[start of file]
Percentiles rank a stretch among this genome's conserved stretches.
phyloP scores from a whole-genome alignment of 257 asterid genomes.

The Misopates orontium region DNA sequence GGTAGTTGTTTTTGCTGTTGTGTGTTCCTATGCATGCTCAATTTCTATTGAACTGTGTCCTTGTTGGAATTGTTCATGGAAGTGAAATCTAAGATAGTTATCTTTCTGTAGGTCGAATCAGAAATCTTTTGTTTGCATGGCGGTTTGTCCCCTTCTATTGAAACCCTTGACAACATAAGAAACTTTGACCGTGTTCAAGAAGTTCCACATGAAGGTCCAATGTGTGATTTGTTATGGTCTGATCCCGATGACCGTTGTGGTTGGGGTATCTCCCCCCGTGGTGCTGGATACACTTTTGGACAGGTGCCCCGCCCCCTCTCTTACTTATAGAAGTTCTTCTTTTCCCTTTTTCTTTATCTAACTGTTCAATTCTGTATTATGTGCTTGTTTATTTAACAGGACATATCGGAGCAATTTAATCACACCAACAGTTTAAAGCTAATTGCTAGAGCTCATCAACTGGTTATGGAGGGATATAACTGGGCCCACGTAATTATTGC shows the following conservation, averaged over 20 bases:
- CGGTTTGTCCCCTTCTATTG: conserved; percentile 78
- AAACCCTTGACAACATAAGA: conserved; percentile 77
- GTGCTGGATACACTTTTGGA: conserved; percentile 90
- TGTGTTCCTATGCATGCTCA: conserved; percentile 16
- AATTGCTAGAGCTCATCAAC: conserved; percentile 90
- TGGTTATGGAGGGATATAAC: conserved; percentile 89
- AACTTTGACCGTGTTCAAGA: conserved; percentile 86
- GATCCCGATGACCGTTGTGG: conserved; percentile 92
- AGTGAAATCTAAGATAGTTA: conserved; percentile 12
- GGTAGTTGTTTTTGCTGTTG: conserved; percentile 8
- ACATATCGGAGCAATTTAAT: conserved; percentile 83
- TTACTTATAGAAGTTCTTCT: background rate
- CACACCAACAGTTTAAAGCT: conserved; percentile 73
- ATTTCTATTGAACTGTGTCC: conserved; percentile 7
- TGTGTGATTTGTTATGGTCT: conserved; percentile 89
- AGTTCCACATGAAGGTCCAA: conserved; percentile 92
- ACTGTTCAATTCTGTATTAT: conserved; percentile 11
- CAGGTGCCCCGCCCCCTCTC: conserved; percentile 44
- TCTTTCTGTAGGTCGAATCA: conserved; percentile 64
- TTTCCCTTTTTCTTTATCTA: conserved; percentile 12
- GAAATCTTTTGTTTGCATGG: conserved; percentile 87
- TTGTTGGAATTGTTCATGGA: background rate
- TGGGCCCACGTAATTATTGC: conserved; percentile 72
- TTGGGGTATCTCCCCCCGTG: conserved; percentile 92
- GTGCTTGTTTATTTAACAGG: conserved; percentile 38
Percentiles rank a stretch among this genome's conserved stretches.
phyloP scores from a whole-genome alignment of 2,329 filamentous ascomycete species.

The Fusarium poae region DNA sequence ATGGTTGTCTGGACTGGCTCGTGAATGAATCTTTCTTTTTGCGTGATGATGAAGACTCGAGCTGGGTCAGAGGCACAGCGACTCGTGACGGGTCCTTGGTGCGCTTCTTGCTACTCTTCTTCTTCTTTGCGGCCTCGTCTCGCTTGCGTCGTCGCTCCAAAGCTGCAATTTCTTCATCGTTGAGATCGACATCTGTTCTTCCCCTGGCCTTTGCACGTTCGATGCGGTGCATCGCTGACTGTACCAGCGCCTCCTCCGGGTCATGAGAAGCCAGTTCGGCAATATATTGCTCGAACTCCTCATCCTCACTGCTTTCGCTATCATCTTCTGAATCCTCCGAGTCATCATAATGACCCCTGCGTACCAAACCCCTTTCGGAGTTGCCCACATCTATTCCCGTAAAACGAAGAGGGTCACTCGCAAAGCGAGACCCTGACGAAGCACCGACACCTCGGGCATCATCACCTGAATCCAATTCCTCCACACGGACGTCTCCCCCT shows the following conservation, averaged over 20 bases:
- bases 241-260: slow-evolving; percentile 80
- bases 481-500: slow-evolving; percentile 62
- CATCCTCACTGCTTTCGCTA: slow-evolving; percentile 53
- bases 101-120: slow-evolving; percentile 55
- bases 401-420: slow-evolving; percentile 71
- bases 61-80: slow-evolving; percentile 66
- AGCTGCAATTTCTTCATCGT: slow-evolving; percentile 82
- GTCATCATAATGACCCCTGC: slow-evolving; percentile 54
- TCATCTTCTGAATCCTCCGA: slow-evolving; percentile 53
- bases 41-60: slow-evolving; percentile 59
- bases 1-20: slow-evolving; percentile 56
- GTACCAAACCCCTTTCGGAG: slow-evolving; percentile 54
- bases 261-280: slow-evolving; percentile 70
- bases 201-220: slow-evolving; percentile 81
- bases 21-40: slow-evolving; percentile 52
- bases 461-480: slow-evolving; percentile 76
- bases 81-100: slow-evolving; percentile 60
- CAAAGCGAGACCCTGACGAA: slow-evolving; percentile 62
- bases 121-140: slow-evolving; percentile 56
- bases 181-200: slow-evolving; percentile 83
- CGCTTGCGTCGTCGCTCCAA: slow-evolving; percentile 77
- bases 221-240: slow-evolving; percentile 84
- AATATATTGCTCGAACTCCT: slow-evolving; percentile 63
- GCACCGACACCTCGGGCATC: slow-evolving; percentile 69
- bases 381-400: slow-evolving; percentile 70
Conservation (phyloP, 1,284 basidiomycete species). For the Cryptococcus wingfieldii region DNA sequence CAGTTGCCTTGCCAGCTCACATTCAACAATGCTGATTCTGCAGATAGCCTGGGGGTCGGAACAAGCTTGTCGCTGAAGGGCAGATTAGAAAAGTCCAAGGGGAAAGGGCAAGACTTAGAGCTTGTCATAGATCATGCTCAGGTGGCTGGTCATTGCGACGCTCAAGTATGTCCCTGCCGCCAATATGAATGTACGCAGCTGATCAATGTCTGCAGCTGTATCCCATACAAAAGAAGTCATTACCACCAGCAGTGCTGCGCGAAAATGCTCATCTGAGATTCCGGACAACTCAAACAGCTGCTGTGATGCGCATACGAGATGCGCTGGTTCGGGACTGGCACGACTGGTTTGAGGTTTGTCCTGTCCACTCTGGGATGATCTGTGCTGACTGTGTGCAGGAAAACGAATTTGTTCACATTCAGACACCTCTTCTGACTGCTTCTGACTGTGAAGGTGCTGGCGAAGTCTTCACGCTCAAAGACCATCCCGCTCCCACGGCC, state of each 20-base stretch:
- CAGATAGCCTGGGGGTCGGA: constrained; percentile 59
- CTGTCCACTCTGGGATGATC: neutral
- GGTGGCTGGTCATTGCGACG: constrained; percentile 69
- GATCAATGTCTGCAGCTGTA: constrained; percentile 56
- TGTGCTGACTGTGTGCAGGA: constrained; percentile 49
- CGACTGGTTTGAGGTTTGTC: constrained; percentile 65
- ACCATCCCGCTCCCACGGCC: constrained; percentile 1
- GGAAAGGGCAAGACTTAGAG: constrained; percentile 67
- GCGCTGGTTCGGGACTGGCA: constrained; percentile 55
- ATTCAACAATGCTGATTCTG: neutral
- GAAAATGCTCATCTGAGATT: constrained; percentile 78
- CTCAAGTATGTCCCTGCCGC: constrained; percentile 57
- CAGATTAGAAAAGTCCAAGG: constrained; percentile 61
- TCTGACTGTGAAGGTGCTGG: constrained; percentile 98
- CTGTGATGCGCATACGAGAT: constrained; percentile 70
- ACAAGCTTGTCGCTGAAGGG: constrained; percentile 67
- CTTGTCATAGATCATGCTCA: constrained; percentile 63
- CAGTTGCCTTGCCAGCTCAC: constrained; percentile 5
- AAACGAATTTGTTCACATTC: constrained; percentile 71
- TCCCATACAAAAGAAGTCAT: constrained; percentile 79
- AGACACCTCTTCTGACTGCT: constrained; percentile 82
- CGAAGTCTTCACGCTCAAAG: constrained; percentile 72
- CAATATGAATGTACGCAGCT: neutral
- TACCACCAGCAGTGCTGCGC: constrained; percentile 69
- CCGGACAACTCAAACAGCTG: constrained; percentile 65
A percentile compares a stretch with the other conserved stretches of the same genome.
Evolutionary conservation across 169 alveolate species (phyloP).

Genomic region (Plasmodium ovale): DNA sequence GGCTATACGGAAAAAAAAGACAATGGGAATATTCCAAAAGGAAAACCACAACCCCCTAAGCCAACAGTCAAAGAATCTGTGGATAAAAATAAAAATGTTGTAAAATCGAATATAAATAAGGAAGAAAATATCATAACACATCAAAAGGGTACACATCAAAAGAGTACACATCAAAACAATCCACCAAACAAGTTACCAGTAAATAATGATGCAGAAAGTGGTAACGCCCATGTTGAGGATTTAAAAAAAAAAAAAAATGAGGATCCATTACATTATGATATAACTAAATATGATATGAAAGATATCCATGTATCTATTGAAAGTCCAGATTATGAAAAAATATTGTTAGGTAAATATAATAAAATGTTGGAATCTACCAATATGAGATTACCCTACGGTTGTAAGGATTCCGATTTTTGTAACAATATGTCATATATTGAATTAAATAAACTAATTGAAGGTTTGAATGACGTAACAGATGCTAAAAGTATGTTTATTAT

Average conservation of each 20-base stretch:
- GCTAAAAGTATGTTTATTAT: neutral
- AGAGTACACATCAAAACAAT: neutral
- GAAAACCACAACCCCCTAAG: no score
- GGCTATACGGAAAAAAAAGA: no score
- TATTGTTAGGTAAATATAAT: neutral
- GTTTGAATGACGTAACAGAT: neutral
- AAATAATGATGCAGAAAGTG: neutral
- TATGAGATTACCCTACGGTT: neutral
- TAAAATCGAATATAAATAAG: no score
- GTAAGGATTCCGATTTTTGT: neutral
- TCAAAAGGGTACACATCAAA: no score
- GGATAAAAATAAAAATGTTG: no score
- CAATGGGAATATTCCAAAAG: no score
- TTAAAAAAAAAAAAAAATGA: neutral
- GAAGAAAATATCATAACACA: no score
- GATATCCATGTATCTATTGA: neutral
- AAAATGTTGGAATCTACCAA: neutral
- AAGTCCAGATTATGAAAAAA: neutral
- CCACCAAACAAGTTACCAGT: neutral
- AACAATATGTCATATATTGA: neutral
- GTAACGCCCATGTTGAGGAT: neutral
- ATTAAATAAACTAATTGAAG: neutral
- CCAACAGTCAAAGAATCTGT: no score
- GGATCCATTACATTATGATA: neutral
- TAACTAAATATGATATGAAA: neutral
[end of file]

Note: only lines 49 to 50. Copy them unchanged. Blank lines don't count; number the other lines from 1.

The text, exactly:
- CAAAGCGAGACCCTGACGAA: slow-evolving; percentile 62
- bases 121-140: slow-evolving; percentile 56